Our new film series tells the surprising and troubling stories of five cities that reflect major global divisions
Thirty years ago, a rapt world watched the unfolding of one of the great city stories of all time. Every hammer blow chipping away the imposing grey blocks of the Berlin Wall, which had come to embody global geopolitical divisions, seemed to herald a more united future.
Since then, however, our world has fractured anew and our cities feel more divided than ever. When the Berlin Wall fell, there were two border walls in Europe; now there are 15. Nor is this fracture merely physical: many cities are havens of wealth and privilege for those who hold the access codes, hives of struggle and poverty for those who do not. Wherever I travel to report I have always been struck by how different people can have such contrasting experiences of the same city and its no different at home, in my neighbourhood of Camberwell, south London, where upscale coffee shops and gang violence occupy the same stretches of road.
When we started Guardian Cities in 2014, many of the stories we reported, on topics such as gentrification and car use, were ultimately about division and inequality and that was before the votes for Donald Trump and for Brexit upended the US and UK, the war in Syria sparked an unprecedented migration crisis, and climate change finally seized the imagination of those who realised that it was likely to be the poor who suffered most.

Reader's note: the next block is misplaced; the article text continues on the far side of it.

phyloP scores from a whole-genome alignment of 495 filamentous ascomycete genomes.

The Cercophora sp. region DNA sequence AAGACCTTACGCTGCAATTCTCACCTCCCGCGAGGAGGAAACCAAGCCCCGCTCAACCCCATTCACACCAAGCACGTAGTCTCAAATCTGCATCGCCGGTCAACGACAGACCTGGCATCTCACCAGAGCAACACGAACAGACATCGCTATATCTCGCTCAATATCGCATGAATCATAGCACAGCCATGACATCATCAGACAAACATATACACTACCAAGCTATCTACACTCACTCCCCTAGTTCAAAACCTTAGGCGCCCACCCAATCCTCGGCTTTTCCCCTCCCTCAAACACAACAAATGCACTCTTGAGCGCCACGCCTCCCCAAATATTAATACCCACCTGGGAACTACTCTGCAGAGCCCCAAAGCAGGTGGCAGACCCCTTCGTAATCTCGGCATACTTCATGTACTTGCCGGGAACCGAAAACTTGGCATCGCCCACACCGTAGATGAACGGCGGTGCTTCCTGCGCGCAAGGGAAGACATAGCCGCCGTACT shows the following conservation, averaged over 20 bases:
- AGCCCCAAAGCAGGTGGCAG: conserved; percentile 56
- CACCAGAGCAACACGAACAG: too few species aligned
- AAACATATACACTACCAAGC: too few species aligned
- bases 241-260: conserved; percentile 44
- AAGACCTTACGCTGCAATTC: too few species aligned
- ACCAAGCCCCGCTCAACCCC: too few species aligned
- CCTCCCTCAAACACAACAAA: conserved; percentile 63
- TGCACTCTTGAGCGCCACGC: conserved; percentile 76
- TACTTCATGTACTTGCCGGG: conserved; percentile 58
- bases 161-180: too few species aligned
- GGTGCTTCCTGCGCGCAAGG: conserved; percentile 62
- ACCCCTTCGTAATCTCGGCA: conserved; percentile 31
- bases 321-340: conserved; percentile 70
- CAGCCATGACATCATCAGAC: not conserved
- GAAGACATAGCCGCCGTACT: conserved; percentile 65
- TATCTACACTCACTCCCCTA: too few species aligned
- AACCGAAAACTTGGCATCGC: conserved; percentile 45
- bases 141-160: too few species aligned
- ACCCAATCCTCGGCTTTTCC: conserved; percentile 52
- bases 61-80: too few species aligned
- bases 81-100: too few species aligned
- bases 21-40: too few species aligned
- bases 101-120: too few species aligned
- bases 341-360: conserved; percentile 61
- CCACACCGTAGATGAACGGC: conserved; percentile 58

Divided Cities is the result of that reckoning a new global documentary series of five stories, from five cities around the world, that reflect these major faultlines in surprising and troubling ways.
Over the last 12 months our team Guardian executive producer Jess Gormley, producer Anetta Jones, film-maker Max Duncan and myself worked with our contacts around the world to identify what we believe to be some of the more vital and startling ways cities are divided today. All we knew at first was that we wanted to move beyond Trump and Brexit both of which have sucked up so much oxygen that many equally important stories are going unreported and to rethink division from a fresh perspective.